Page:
We investigate the potential of sparsity constraints in the electrical impedance tomography (EIT) inverse problem of inferring the distributed conductivity based on boundary potential measurements. In sparsity reconstruction, inhomogeneities of the conductivity are a priori assumed to be sparse with respect to a certain basis. This prior information is incorporated into a Tikhonov-type functional by including a sparsity-promoting ℓ1-penalty term. The functional is minimized with an iterative soft shrinkage-type algorithm. In this paper, the feasibility of the sparsity reconstruction approach is evaluated by experimental data from water tank measurements. The reconstructions are computed both with sparsity constraints and with a more conventional smoothness regularization approach. The results verify that the adoption of ℓ1-type constraints can enhance the quality of EIT reconstructions: in most of the test cases the reconstructions with sparsity constraints are both qualitatively and quantitatively more feasible than that with the smoothness constraint. © 2011 Elsevier B.V. All rights reserved.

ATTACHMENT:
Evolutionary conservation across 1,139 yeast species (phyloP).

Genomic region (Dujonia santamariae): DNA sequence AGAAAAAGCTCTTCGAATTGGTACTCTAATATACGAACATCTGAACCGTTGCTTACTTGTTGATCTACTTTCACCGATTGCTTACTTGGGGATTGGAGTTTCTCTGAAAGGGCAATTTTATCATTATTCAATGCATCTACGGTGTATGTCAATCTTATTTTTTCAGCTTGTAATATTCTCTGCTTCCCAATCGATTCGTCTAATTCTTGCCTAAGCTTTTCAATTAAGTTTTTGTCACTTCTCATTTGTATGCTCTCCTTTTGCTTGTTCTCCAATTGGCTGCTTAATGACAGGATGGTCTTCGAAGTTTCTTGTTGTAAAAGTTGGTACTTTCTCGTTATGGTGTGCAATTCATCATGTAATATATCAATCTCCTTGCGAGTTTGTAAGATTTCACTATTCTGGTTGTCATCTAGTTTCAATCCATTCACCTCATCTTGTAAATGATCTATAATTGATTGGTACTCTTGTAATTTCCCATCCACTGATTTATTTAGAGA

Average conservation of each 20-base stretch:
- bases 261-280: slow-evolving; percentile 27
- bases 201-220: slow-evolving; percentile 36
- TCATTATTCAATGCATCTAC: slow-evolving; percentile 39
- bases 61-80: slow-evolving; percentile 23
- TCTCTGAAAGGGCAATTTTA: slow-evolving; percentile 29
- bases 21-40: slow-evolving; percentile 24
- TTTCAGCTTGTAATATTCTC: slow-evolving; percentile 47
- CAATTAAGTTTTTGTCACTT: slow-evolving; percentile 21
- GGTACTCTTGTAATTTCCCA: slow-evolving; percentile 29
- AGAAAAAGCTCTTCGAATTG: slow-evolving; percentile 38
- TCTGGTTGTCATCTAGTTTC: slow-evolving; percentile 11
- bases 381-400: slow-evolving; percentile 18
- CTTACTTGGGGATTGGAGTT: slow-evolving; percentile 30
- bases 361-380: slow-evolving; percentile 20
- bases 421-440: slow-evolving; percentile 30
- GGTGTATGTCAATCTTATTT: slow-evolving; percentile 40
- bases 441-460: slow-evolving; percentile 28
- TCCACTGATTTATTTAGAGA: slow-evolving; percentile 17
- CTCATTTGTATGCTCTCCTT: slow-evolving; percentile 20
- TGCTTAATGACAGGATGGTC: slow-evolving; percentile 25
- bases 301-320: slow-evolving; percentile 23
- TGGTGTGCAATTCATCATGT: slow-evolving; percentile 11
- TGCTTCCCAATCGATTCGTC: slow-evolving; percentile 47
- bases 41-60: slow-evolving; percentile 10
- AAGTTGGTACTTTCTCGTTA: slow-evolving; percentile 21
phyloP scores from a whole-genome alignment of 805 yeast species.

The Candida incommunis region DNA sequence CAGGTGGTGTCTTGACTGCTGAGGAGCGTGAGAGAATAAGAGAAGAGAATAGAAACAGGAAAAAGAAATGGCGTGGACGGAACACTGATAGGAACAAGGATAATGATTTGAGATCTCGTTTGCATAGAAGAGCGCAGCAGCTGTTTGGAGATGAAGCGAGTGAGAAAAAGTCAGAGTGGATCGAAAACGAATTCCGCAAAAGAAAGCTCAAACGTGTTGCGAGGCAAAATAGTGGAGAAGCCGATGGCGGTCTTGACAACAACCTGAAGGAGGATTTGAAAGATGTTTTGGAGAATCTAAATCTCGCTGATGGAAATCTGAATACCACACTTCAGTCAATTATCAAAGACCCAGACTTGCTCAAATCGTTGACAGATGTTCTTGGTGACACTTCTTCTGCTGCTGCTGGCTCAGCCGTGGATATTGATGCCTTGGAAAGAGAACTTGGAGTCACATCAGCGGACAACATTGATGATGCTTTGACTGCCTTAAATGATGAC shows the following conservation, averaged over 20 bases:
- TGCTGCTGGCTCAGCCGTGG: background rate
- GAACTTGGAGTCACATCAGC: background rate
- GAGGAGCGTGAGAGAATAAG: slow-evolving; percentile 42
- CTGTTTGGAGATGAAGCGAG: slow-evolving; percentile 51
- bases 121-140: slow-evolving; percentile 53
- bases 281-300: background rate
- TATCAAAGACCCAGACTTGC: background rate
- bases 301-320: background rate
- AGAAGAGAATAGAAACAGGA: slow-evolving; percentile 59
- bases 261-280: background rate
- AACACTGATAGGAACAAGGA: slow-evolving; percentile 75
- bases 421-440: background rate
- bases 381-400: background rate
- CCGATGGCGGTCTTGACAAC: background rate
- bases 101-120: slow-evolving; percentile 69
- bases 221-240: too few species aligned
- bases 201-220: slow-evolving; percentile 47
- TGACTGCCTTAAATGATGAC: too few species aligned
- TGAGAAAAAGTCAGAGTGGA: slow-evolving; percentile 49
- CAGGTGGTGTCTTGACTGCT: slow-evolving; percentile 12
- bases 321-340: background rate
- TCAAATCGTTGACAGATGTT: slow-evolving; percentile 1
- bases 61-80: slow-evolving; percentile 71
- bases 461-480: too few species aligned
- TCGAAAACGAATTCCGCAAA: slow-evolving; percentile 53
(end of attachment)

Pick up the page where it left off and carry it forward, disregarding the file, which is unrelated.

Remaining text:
|Original language||English (US)|
|Number of pages||11|
|Journal||Journal of Computational and Applied Mathematics|
|State||Published - Feb 2012|
Bibliographical noteKAUST Repository Item: Exported on 2020-10-01
Acknowledged KAUST grant number(s): KUS-C1-016-04
Acknowledgements: The work of BJ was substantially supported by the Alexander von Humboldt Foundation through a postdoctoral researcher fellowship and partially supported by Award No. KUS-C1-016-04, made by King Abdullah University of Science and Technology (KAUST), and that of PM was supported by the German Science Foundation through grant MA 1657/18-1. AL, AS and JK were supported by the Academy of Finland (application number 213476, Finnish Programme for Centres of Excellence in Research 2006-2011), TEKES (Contract No. 40370/06), Finnish Doctoral Programme in Computational Sciences and University of Auckland, Faculty of Science FDRF project 3624414/9844. The authors are grateful to an anonymous referee, whose comments helped clarify several ambiguities.
This publication acknowledges KAUST support, but has no KAUST affiliated authors.